We crossed the road without looking back, but when we reached the trees I couldn’t resist a glance. It looked like the fight was just about over, and I turned away to keep going forward.

Charlotte led the way and I followed close behind her. There was a small, nervous group waiting for us: Francis, Geoff, a woman I didn’t recognize, Murphy, and a single guard.

I noticed that Murphy, despite her inability to walk, looked by far the calmest as she sat with her back to a tree. I also noticed that she appeared very comfortable with the revolver in her hands. In contrast, the guard looked grimly determined, Francis looked like he was on the verge of panic, and Geoff and the woman didn’t look much better off.

“Come on,” Murphy ordered. “You weren’t cleared for this, but we’re out of options. Francis is going to try something he’s never done outside of a lab, and he needs to pull any energy he can from the rest of you.”

I blinked, and interpreted the gesture as surprise. In the memories I’d seen, no one had ever hinted that it was even possible to do that.

“He can do that?” I asked. Apparently it was news to past-me, too.

“He can,” Geoff said. He clapped Francis on the shoulder. “He’s only done it in the lab before, but I’m sure he can swing it. Get over here. You need to touch him. Just put your hand on his shoulder.”

Charlotte and I complied.

“What’s he going to do, exactly?” Charlotte asked, panting. I glanced at her again; she was talking like it hurt to breathe, and I wondered if she’d broken a few ribs as well as the arm.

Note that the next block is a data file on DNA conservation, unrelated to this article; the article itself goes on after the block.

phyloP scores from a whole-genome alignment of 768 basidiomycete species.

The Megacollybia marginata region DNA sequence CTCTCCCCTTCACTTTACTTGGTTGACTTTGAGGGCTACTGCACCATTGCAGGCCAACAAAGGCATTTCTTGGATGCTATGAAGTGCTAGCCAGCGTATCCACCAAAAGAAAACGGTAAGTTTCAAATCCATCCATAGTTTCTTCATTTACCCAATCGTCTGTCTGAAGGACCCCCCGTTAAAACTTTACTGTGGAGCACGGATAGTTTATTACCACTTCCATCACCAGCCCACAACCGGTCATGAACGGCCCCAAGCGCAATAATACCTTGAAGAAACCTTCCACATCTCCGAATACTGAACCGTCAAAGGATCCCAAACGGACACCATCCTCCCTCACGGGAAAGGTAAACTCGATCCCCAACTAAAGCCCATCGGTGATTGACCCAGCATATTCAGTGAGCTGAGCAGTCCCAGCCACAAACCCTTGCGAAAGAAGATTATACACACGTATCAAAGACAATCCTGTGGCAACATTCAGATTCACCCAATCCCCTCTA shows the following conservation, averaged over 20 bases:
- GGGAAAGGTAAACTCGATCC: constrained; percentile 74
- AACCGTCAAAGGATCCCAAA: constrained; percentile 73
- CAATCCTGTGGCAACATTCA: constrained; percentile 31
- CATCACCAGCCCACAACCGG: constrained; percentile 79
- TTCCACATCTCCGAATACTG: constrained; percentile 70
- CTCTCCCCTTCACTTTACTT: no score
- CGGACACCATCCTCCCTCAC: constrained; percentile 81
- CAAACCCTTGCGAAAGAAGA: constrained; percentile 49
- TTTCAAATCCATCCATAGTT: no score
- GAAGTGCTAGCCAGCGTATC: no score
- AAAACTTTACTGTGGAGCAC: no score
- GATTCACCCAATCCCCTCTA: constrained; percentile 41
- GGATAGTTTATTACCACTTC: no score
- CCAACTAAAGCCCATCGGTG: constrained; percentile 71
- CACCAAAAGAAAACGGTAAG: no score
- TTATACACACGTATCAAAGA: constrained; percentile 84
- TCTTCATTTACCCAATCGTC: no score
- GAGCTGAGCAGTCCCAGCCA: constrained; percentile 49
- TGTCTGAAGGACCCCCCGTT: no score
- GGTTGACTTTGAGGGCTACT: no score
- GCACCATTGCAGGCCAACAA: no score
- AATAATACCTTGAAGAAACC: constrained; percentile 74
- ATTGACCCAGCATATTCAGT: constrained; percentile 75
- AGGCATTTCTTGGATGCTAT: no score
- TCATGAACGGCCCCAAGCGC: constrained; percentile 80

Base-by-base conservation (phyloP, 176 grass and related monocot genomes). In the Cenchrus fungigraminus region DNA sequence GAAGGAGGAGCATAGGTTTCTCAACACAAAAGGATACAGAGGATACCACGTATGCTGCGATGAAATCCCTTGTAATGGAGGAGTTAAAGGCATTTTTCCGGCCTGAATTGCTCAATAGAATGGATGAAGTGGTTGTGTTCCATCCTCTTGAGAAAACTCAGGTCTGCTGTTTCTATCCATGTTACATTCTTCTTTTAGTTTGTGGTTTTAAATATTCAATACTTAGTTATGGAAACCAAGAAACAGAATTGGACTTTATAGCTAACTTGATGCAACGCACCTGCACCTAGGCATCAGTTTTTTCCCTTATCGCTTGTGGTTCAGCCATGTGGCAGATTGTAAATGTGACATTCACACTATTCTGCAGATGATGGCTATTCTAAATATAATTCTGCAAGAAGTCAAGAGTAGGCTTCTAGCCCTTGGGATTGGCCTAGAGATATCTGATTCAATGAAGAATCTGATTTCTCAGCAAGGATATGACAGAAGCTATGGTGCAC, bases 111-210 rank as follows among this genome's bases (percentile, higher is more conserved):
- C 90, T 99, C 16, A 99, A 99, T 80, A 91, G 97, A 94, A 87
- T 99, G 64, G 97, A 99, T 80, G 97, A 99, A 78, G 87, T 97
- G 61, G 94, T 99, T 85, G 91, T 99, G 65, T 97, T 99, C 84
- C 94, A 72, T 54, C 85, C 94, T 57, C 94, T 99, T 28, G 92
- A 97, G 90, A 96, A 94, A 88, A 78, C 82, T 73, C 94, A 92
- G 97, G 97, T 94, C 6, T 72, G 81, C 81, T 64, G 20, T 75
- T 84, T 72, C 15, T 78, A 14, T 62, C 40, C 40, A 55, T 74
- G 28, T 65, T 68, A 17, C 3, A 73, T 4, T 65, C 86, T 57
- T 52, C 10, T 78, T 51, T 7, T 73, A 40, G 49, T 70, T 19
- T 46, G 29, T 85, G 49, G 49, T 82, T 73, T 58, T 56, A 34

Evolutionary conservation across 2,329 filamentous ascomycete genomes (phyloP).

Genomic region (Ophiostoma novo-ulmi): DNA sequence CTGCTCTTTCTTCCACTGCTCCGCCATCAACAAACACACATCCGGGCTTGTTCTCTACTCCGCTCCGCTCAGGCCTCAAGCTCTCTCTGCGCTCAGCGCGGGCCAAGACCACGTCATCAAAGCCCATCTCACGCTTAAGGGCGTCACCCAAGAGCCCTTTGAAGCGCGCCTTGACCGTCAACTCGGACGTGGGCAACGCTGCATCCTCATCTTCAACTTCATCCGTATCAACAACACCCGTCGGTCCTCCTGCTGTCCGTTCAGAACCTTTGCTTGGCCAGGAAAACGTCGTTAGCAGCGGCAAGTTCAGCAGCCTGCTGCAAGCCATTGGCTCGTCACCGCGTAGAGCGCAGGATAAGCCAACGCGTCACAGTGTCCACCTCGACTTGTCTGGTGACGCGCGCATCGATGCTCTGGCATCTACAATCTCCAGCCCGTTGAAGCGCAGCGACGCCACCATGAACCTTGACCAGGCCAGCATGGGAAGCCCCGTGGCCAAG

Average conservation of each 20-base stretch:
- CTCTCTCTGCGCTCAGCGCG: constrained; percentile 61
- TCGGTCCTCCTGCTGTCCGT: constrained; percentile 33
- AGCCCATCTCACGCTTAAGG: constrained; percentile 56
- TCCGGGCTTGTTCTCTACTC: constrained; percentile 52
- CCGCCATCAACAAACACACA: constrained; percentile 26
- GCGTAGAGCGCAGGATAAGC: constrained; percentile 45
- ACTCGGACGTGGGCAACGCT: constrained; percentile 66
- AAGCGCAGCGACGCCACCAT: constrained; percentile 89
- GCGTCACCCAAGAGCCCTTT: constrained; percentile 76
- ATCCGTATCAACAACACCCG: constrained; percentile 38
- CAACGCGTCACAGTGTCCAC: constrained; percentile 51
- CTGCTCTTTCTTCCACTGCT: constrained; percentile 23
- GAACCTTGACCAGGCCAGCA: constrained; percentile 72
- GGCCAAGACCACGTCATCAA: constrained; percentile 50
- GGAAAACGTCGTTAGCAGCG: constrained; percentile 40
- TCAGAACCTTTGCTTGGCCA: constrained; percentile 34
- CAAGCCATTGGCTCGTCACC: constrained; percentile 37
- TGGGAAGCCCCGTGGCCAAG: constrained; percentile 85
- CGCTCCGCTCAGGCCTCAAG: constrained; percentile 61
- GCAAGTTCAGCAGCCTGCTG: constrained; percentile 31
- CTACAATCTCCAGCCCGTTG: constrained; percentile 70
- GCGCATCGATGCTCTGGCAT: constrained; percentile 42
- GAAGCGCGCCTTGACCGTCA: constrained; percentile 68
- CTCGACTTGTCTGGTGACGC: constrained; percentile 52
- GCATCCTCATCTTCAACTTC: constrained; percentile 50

“If it works, he’ll give us all a second chance,” Murphy said. “Now Francis, I don’t mean to rush you, but the gunfire just stopped. Everyone shut up and let him focus.”

I had a lot of questions, and I assumed I must have at the time as well, but we all obeyed, shutting our mouth and gathering around Francis.

I could hear the noise of cars, albeit muffled by the trees, but for a few long seconds nothing happened.

“I can’t do it!” Francis said. “It’s slipping away.”

“You can,” Geoff said. “Look, we’re all here to help. You ‘re the man, you can make it happen.”

I expected to feel a draining sensation, whether it was physical fatigue or what I felt when I used up magic, but I didn’t. Either nothing was happening, or I was so tired that I couldn’t tell the difference. After a few seconds, Charlotte eased herself to the ground, sitting cross-legged next to Francis and keeping her good hand on his shoulder.

“You’ve got it,” she said steadily. “Okay? Don’t stress. Do it like in the lab, just take whatever you need.”